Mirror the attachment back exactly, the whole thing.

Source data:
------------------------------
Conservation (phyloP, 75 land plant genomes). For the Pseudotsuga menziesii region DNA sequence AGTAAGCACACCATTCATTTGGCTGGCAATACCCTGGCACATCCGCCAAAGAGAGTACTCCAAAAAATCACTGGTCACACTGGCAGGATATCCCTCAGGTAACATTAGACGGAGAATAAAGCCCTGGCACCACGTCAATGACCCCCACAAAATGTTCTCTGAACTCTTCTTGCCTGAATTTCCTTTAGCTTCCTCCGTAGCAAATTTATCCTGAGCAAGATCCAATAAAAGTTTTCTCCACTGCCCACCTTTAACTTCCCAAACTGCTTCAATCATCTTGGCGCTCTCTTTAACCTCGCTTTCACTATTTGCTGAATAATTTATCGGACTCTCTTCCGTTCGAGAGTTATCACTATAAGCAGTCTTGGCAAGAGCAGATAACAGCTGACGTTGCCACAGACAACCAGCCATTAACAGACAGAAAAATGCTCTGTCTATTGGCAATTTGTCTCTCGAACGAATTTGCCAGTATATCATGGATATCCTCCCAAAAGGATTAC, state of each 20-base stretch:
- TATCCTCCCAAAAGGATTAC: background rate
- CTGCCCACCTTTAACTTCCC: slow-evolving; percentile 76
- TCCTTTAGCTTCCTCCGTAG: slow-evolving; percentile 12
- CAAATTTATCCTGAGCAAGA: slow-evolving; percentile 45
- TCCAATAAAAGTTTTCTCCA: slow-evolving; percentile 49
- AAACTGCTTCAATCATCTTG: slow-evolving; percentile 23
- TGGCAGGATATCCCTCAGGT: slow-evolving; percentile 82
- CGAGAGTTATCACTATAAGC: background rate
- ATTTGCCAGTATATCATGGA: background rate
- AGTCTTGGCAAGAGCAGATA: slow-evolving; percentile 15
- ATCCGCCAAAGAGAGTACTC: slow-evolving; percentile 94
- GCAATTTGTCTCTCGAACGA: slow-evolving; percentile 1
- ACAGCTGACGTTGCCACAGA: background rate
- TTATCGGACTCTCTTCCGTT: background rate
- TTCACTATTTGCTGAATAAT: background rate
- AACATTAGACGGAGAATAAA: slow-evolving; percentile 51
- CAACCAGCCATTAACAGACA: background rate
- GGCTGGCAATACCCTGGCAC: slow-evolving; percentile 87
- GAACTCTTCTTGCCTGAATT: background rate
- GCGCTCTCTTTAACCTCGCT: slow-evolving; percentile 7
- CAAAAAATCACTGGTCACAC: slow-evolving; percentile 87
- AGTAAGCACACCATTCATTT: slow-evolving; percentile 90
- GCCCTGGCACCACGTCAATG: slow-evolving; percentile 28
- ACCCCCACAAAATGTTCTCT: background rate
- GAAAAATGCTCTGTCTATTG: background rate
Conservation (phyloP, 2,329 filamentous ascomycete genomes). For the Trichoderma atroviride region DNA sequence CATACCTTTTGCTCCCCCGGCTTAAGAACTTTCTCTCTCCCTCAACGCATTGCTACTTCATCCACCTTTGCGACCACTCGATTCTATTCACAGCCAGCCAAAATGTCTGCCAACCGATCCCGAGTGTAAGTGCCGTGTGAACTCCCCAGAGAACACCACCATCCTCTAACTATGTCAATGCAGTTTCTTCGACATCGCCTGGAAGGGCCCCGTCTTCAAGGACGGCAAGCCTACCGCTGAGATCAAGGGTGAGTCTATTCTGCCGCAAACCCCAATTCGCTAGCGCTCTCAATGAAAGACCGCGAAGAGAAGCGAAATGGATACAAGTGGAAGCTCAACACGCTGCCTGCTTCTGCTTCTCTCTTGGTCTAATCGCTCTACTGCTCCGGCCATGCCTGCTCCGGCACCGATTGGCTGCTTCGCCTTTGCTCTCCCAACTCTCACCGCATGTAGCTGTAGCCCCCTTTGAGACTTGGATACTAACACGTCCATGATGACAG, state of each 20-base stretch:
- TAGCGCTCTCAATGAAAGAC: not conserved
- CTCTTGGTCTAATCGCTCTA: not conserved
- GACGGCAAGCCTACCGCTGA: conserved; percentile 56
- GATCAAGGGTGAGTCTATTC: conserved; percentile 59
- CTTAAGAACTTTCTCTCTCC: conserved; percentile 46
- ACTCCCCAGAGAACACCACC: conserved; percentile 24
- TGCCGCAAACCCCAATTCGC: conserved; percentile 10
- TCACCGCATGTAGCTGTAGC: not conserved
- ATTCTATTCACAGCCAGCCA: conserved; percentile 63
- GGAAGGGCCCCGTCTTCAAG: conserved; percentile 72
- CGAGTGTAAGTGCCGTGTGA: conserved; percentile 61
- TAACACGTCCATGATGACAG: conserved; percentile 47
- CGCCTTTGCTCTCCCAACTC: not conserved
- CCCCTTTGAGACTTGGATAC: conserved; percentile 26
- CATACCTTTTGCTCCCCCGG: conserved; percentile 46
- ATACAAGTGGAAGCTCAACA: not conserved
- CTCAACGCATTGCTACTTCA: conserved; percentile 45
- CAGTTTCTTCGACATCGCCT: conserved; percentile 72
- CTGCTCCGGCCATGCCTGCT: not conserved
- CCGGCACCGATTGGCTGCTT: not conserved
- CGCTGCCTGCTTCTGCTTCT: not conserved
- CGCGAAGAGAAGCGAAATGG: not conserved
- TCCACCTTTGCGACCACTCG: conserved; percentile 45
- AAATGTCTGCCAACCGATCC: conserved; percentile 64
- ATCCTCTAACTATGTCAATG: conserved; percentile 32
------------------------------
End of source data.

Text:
Conservation (phyloP, 75 land plant genomes). For the Pseudotsuga menziesii region DNA sequence AGTAAGCACACCATTCATTTGGCTGGCAATACCCTGGCACATCCGCCAAAGAGAGTACTCCAAAAAATCACTGGTCACACTGGCAGGATATCCCTCAGGTAACATTAGACGGAGAATAAAGCCCTGGCACCACGTCAATGACCCCCACAAAATGTTCTCTGAACTCTTCTTGCCTGAATTTCCTTTAGCTTCCTCCGTAGCAAATTTATCCTGAGCAAGATCCAATAAAAGTTTTCTCCACTGCCCACCTTTAACTTCCCAAACTGCTTCAATCATCTTGGCGCTCTCTTTAACCTCGCTTTCACTATTTGCTGAATAATTTATCGGACTCTCTTCCGTTCGAGAGTTATCACTATAAGCAGTCTTGGCAAGAGCAGATAACAGCTGACGTTGCCACAGACAACCAGCCATTAACAGACAGAAAAATGCTCTGTCTATTGGCAATTTGTCTCTCGAACGAATTTGCCAGTATATCATGGATATCCTCCCAAAAGGATTAC, state of each 20-base stretch:
- TATCCTCCCAAAAGGATTAC: background rate
- CTGCCCACCTTTAACTTCCC: slow-evolving; percentile 76
- TCCTTTAGCTTCCTCCGTAG: slow-evolving; percentile 12
- CAAATTTATCCTGAGCAAGA: slow-evolving; percentile 45
- TCCAATAAAAGTTTTCTCCA: slow-evolving; percentile 49
- AAACTGCTTCAATCATCTTG: slow-evolving; percentile 23
- TGGCAGGATATCCCTCAGGT: slow-evolving; percentile 82
- CGAGAGTTATCACTATAAGC: background rate
- ATTTGCCAGTATATCATGGA: background rate
- AGTCTTGGCAAGAGCAGATA: slow-evolving; percentile 15
- ATCCGCCAAAGAGAGTACTC: slow-evolving; percentile 94
- GCAATTTGTCTCTCGAACGA: slow-evolving; percentile 1
- ACAGCTGACGTTGCCACAGA: background rate
- TTATCGGACTCTCTTCCGTT: background rate
- TTCACTATTTGCTGAATAAT: background rate
- AACATTAGACGGAGAATAAA: slow-evolving; percentile 51
- CAACCAGCCATTAACAGACA: background rate
- GGCTGGCAATACCCTGGCAC: slow-evolving; percentile 87
- GAACTCTTCTTGCCTGAATT: background rate
- GCGCTCTCTTTAACCTCGCT: slow-evolving; percentile 7
- CAAAAAATCACTGGTCACAC: slow-evolving; percentile 87
- AGTAAGCACACCATTCATTT: slow-evolving; percentile 90
- GCCCTGGCACCACGTCAATG: slow-evolving; percentile 28
- ACCCCCACAAAATGTTCTCT: background rate
- GAAAAATGCTCTGTCTATTG: background rate
Conservation (phyloP, 2,329 filamentous ascomycete genomes). For the Trichoderma atroviride region DNA sequence CATACCTTTTGCTCCCCCGGCTTAAGAACTTTCTCTCTCCCTCAACGCATTGCTACTTCATCCACCTTTGCGACCACTCGATTCTATTCACAGCCAGCCAAAATGTCTGCCAACCGATCCCGAGTGTAAGTGCCGTGTGAACTCCCCAGAGAACACCACCATCCTCTAACTATGTCAATGCAGTTTCTTCGACATCGCCTGGAAGGGCCCCGTCTTCAAGGACGGCAAGCCTACCGCTGAGATCAAGGGTGAGTCTATTCTGCCGCAAACCCCAATTCGCTAGCGCTCTCAATGAAAGACCGCGAAGAGAAGCGAAATGGATACAAGTGGAAGCTCAACACGCTGCCTGCTTCTGCTTCTCTCTTGGTCTAATCGCTCTACTGCTCCGGCCATGCCTGCTCCGGCACCGATTGGCTGCTTCGCCTTTGCTCTCCCAACTCTCACCGCATGTAGCTGTAGCCCCCTTTGAGACTTGGATACTAACACGTCCATGATGACAG, state of each 20-base stretch:
- TAGCGCTCTCAATGAAAGAC: not conserved
- CTCTTGGTCTAATCGCTCTA: not conserved
- GACGGCAAGCCTACCGCTGA: conserved; percentile 56
- GATCAAGGGTGAGTCTATTC: conserved; percentile 59
- CTTAAGAACTTTCTCTCTCC: conserved; percentile 46
- ACTCCCCAGAGAACACCACC: conserved; percentile 24
- TGCCGCAAACCCCAATTCGC: conserved; percentile 10
- TCACCGCATGTAGCTGTAGC: not conserved
- ATTCTATTCACAGCCAGCCA: conserved; percentile 63
- GGAAGGGCCCCGTCTTCAAG: conserved; percentile 72
- CGAGTGTAAGTGCCGTGTGA: conserved; percentile 61
- TAACACGTCCATGATGACAG: conserved; percentile 47
- CGCCTTTGCTCTCCCAACTC: not conserved
- CCCCTTTGAGACTTGGATAC: conserved; percentile 26
- CATACCTTTTGCTCCCCCGG: conserved; percentile 46
- ATACAAGTGGAAGCTCAACA: not conserved
- CTCAACGCATTGCTACTTCA: conserved; percentile 45
- CAGTTTCTTCGACATCGCCT: conserved; percentile 72
- CTGCTCCGGCCATGCCTGCT: not conserved
- CCGGCACCGATTGGCTGCTT: not conserved
- CGCTGCCTGCTTCTGCTTCT: not conserved
- CGCGAAGAGAAGCGAAATGG: not conserved
- TCCACCTTTGCGACCACTCG: conserved; percentile 45
- AAATGTCTGCCAACCGATCC: conserved; percentile 64
- ATCCTCTAACTATGTCAATG: conserved; percentile 32